It’s countercultural today to talk about sin. Let’s face it: the topic of sin is offensive. In fact, we were ministering in Canada in October through a dramatic presentation of the Roman Road, which of course includes Romans 3:23, for all have sinned and fall short of the glory of God. A mother of one of the children immediately took her son out of the presentation at this point because she didn’t want him to hear that he was a sinner. To be labeled a “sinner” is offensive. I’m sure your brow furrowed the first few times you were told this gospel truth as well.
There’s a lot of pressure today to ignore sin, but if Christ is to be the center of our worship, we must talk about sin because that’s the very thing He came to save us from. He died to free us of our sin and its penalty. The good news of Jesus Christ is the good news that “Oh happy day! When Jesus washed my sins away!”
Although Jesus has indeed washed the stain of sin away for all who believe on Him, we nevertheless sin. Therefore, biblical worship has to constantly have a sin-forsaking aspect to it. As we come into the presence of God in worship, we recognize that He is holy, and we are not. It’s sort of like the time I fixed a water leak under a home. It was dark under there, but the closer I got to the light as I climbed out, the dirtier I realized I was. In fact, I was downright filthy! Coming into the presence of God in worship should have that very same effect.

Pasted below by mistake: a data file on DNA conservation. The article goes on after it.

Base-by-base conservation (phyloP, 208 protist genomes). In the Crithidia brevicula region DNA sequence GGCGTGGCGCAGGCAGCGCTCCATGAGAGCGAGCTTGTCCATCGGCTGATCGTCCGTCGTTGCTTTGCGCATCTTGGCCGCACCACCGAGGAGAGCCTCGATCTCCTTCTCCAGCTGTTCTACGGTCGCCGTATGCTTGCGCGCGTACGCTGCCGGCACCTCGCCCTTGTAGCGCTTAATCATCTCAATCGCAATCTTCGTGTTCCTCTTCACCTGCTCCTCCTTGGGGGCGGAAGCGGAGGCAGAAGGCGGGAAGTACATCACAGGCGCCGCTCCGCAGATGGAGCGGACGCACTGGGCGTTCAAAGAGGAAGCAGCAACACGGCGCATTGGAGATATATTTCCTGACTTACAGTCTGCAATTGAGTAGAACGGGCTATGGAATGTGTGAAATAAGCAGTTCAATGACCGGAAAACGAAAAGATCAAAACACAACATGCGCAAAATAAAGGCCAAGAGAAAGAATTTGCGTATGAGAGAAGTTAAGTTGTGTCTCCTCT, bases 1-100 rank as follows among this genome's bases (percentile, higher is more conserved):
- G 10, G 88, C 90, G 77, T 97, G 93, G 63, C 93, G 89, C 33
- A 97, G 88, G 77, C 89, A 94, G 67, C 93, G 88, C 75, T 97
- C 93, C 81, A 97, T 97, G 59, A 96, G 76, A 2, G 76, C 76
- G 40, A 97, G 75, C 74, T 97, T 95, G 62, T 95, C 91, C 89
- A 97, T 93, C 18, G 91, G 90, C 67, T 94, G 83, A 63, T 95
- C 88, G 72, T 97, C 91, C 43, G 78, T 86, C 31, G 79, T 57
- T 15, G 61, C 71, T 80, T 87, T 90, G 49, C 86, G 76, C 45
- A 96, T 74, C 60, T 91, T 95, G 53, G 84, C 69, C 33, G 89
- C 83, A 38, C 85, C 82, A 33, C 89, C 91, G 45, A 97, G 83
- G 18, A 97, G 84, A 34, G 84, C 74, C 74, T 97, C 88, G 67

We see the sin-forsaking aspect of worship so clearly demonstrated in Isaiah 6:1-8. The closer Isaiah got to God, the more he realized his filth and the more he realized his need to be cleansed. We read:
- In the year of King Uzziah’s death I saw the Lord sitting on a throne, lofty and exalted, with the train of His robe filling the temple. Seraphim stood above Him, each having six wings: with two he covered his face, and with two he covered his feet, and with two he flew. And one called out to another and said, “Holy, Holy, Holy, is the LORD of hosts, The whole earth is full of His glory.” And the foundations of the thresholds trembled at the voice of him who called out, while the temple was filling with smoke. Then I said, “Woe is me, for I am ruined! Because I am a man of unclean lips, And I live among a people of unclean lips; For my eyes have seen the King, the LORD of hosts.” Then one of the seraphim flew to me with a burning coal in his hand, which he had taken from the altar with tongs. He touched my mouth with it and said, “Behold, this has touched your lips; and your iniquity is taken away and your sin is forgiven.” Then I heard the voice of the Lord, saying, “Whom shall I send, and who will go for Us?” Then I said, “Here am I. Send me!”
Isaiah came into the light of God’s presence and immediately saw his sinfulness. His response wasn’t, “Ah, no big deal.” His response was “Woe is me, the sinner!”
Friend, to worship God is to forsake sin. That’s why regular church gatherings for worship are so important. We need regular maintenance where we intentionally come into the light of God’s presence so that sin is brought into the light. Yes, you are always in the presence of God, but you are especially mindful of God’s presence at a worship gathering. As you come into the presence of God, get ready to be convicted of your sin. That’s a good thing! And then forsake it. Turn from it, abandon it, desert it, renounce it, relinquish it, turn your back on it, leave it. FORSAKE SIN!
That’s an essential part of worship.
Links to previous posts in this series: